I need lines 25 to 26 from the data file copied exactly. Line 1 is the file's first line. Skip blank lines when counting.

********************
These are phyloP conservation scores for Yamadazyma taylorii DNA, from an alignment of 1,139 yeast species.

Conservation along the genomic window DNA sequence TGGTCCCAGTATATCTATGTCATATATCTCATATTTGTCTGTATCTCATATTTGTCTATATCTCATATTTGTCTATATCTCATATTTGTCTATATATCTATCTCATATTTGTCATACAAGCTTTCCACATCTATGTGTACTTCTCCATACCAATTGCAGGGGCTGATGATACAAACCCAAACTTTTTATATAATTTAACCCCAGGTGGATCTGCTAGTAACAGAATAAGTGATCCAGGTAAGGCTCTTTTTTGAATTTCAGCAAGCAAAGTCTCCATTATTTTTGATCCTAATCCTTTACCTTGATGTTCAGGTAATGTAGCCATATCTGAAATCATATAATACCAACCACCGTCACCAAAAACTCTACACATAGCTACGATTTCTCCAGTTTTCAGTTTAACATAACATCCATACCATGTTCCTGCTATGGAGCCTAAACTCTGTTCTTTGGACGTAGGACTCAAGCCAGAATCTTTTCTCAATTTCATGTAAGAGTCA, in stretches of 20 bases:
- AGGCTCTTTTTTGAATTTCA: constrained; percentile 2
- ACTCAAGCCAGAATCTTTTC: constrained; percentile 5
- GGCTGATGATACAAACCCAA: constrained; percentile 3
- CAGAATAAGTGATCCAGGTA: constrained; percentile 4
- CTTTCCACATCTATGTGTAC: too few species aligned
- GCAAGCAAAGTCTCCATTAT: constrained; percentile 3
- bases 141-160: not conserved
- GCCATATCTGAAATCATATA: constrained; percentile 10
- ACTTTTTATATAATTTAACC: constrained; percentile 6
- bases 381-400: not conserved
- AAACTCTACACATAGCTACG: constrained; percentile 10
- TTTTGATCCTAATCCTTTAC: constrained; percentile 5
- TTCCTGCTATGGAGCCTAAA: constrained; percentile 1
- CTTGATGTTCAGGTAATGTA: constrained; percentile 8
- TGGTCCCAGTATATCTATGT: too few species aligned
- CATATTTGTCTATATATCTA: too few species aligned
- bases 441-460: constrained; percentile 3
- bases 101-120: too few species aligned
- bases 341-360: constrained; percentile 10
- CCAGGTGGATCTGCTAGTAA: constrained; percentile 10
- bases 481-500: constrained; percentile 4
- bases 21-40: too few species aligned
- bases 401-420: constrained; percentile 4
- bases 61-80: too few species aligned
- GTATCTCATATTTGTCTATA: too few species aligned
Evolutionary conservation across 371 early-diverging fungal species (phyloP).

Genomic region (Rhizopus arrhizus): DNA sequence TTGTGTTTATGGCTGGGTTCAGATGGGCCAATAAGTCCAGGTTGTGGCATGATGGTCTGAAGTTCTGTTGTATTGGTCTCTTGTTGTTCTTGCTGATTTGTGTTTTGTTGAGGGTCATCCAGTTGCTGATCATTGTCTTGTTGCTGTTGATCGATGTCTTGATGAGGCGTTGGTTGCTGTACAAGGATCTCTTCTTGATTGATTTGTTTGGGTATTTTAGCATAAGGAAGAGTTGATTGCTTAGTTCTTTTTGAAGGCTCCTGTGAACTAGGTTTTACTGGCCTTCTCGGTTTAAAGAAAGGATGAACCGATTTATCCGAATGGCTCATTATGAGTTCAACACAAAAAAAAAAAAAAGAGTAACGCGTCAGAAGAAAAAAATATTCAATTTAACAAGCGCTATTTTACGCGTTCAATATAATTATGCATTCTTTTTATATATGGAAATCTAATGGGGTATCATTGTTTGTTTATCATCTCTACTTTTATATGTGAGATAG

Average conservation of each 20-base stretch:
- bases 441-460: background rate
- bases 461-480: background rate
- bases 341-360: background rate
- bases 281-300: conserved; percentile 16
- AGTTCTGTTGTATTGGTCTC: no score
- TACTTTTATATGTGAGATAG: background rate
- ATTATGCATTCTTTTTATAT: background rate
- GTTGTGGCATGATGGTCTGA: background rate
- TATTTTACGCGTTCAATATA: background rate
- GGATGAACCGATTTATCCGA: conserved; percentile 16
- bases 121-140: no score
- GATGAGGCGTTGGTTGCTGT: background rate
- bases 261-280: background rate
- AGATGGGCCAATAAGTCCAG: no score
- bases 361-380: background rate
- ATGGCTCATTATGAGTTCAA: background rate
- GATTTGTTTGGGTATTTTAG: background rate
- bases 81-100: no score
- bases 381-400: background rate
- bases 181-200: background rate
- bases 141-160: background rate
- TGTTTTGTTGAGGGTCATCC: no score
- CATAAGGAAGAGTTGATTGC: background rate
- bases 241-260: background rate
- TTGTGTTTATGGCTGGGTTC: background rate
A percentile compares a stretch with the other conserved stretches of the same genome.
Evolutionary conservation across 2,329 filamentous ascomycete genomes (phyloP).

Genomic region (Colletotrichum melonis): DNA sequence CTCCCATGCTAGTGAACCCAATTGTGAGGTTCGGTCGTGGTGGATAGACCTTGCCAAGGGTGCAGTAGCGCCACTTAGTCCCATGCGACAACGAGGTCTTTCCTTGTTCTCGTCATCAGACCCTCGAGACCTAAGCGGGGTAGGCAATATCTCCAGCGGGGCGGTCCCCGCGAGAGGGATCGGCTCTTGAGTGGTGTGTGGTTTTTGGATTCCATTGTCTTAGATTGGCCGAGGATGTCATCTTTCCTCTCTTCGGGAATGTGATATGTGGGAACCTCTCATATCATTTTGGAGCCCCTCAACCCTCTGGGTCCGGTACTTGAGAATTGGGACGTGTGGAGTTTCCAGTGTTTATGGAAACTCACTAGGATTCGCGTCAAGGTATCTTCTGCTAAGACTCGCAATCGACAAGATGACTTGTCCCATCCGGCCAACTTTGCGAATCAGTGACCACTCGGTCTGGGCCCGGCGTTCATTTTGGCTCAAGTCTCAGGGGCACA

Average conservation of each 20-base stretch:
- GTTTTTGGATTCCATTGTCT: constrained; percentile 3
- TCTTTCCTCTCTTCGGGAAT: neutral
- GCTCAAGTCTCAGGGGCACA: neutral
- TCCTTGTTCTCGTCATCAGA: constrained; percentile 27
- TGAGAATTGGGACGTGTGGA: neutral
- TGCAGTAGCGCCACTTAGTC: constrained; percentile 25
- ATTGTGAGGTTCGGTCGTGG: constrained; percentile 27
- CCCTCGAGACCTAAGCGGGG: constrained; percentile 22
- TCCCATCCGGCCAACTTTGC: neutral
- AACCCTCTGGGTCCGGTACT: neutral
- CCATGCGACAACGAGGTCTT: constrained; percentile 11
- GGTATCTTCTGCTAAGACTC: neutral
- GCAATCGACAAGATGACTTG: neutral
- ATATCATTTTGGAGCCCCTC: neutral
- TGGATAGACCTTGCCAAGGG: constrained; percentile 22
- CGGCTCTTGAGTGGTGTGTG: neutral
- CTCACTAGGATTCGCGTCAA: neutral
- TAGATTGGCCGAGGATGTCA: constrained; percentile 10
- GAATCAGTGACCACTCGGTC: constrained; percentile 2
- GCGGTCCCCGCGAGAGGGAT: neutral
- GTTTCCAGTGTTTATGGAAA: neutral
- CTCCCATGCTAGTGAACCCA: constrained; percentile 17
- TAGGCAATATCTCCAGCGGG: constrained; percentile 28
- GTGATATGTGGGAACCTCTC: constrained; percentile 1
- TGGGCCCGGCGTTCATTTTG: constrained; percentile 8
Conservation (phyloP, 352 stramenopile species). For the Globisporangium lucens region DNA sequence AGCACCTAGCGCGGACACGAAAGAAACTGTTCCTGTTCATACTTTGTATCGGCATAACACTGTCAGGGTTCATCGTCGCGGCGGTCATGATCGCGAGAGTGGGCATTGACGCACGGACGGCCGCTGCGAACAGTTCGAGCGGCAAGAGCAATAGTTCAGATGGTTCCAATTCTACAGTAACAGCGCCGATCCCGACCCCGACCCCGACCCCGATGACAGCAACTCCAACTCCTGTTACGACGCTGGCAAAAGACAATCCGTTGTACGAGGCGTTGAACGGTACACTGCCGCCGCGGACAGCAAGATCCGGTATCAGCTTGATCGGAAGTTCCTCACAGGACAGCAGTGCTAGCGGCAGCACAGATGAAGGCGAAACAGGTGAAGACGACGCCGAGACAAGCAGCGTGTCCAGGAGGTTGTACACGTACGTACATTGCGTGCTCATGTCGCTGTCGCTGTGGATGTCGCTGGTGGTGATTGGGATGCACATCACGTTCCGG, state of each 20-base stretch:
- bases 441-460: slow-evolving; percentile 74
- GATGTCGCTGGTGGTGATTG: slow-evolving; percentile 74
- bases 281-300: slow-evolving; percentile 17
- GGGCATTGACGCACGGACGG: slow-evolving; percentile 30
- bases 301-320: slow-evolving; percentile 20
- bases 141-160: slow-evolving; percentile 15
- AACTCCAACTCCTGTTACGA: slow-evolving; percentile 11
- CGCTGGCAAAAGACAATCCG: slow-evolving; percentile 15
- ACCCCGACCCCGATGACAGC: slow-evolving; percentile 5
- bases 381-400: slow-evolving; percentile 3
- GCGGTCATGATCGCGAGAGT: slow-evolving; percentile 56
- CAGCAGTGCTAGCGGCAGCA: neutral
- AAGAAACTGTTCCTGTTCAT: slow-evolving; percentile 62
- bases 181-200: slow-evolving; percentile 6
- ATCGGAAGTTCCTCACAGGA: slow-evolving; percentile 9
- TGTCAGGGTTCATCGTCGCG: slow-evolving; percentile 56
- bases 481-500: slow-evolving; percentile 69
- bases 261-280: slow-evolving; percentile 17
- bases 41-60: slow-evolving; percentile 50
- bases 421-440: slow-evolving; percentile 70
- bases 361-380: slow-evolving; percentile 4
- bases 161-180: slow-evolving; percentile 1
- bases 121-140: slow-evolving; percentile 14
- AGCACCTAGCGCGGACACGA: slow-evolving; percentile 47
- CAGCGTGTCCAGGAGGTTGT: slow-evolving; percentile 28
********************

- bases 401-420: constrained; percentile 4
- bases 61-80: too few species aligned